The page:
While most of us in the United Stated spent a lot of time contemplating the turkey last week, the chicken is, of course, the most important domesticated fowl. As a matter of fact, it is the world's most common bird. Given its esteemed status, it may be surprising that there is not a lot known about it's domestication.
As opposed to the domesticated turkey's New World origins, the domesticated chicken originated on the other side of the world in Southern Asia a few thousand years earlier, when people started taming and raising the red junglefowl. However, as Andrew Lawler in Science this week points out, little is known about how this wild bird evolved into the domesticated chicken.
The traditional view, first theorized by Charles Darwin's grandfather Erasmus, is that the red junglefowl was domesticated on Indian subcontinent. Recent genetics, though, suggests there were actually multiple additional centers of domestication, including Southern China, Southeast Asia, and possibly even Indonesia. Interestingly, turkey domestication also seems to have occurred at multiple locations a few thousand years later in North and Central America.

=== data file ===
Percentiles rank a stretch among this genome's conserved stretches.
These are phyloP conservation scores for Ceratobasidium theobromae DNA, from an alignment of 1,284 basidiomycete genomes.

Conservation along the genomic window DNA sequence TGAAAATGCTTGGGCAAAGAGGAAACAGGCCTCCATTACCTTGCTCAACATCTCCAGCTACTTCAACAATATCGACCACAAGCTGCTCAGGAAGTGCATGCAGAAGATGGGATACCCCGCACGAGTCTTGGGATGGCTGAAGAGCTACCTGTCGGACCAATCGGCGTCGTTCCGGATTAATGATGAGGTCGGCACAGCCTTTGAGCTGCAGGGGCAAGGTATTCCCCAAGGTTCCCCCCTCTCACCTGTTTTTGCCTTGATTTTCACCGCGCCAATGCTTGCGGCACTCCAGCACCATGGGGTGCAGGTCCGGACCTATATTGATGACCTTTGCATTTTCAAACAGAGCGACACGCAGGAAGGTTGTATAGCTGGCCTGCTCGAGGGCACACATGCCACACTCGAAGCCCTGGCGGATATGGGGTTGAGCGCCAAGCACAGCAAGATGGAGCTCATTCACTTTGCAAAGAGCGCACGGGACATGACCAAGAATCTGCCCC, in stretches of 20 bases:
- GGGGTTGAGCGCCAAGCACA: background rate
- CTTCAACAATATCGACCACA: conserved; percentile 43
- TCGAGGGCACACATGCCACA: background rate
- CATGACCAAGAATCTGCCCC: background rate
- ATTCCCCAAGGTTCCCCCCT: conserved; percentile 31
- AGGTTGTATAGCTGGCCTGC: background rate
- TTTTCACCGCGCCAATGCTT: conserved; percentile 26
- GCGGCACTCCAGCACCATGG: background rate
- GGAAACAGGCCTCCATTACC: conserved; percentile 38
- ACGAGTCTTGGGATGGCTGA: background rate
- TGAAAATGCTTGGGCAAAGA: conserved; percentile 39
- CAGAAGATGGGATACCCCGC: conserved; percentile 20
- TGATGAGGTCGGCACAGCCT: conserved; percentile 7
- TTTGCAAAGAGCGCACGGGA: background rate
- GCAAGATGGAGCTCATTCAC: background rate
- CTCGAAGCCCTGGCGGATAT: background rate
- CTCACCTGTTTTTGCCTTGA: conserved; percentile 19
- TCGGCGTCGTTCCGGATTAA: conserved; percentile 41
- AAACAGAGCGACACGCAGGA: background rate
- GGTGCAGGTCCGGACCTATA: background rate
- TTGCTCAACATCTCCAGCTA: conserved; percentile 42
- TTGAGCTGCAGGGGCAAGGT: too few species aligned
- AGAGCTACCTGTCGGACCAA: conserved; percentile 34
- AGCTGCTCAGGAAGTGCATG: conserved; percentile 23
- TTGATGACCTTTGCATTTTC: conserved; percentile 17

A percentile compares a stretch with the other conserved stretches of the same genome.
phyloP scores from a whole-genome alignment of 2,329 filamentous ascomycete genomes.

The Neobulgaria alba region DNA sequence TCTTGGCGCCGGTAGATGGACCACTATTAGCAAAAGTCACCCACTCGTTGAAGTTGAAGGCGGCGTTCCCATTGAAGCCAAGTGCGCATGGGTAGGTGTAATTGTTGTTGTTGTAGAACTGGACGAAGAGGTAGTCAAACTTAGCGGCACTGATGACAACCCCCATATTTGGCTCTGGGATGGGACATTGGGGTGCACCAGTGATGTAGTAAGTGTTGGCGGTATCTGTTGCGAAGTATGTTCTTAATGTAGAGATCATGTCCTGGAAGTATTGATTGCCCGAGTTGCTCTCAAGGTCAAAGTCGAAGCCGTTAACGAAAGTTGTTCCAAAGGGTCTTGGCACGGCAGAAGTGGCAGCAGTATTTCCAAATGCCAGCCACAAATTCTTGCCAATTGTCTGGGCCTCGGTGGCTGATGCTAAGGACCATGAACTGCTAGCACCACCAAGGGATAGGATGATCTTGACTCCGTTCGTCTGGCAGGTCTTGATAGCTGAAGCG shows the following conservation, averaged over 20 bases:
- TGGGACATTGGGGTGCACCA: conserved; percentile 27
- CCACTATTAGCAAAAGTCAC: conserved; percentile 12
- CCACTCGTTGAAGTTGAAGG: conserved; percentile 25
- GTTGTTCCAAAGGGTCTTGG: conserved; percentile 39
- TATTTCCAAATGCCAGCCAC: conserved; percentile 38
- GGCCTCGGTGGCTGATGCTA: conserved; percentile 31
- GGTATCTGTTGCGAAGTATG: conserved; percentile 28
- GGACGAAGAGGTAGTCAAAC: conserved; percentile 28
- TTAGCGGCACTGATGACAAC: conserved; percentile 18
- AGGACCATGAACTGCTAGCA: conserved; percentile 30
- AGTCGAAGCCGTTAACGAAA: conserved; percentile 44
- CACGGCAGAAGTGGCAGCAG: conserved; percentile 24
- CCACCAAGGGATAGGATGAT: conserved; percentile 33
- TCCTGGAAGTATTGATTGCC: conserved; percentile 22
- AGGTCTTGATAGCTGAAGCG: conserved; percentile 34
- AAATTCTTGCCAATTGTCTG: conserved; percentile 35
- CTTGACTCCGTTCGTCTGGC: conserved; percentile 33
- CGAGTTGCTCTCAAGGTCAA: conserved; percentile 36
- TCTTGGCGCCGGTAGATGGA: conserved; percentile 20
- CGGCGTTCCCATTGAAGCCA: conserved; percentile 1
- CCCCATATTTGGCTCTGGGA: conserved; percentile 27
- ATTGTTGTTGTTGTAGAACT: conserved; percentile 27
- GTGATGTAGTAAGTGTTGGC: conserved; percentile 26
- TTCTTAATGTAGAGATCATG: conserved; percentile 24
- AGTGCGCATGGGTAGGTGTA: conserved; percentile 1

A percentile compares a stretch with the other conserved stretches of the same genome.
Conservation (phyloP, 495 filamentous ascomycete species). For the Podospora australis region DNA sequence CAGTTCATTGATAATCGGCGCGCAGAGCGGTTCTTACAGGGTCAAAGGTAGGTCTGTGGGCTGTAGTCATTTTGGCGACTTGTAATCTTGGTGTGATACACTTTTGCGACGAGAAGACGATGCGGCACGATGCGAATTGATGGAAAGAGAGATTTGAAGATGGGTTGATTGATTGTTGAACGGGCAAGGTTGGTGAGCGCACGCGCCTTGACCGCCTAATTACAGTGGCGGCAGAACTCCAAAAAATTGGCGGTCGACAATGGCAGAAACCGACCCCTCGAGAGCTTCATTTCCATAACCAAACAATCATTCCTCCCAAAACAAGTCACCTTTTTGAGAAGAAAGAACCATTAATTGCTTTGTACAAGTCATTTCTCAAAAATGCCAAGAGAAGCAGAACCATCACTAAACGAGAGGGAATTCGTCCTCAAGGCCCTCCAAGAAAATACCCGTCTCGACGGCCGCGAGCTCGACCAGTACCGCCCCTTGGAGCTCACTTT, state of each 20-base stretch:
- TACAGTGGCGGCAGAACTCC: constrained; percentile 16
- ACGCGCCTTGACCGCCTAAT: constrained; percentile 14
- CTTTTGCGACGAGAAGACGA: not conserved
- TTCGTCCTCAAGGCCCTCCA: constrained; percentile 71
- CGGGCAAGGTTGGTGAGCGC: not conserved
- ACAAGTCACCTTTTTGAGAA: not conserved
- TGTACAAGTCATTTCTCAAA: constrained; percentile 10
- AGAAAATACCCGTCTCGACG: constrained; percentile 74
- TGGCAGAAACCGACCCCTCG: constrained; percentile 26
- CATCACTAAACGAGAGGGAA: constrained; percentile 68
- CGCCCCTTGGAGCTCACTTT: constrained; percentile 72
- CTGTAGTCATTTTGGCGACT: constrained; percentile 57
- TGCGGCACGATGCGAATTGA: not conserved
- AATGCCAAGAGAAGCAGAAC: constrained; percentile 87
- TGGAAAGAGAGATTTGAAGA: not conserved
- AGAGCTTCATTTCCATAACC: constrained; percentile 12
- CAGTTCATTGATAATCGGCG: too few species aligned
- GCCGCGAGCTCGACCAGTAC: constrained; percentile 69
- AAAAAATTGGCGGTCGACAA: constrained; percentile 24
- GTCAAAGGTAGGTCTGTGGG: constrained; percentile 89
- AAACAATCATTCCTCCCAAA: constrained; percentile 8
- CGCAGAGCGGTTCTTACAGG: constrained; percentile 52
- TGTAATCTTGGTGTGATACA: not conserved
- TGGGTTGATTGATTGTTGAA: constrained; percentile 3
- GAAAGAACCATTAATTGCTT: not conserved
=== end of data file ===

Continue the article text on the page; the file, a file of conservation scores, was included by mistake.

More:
As Andrew Lawler notes in a podcast interview about the article, "given the chicken's critical role in world's food supply, it is important to understand the genetic diversity from related fowl and ancestors." He pointed out the importance of efforts by researchers such as Jianlin Han, who is gathering samples from red junglefowl from all over Vietnam, Pakistan, South China, and other locales. Andrew noted that this research, "Gets at the history of the chicken while providing a genetic database for the future." He emphasized that, "A lot of diversity [of the chicken] is going away as a result of deforestation and cross-breeding in the third world," so this genetic information may be needed to increase diversity of the chicken stock in the future.
You can listen to the interview with Andrew Lawler, at the Science podcast website.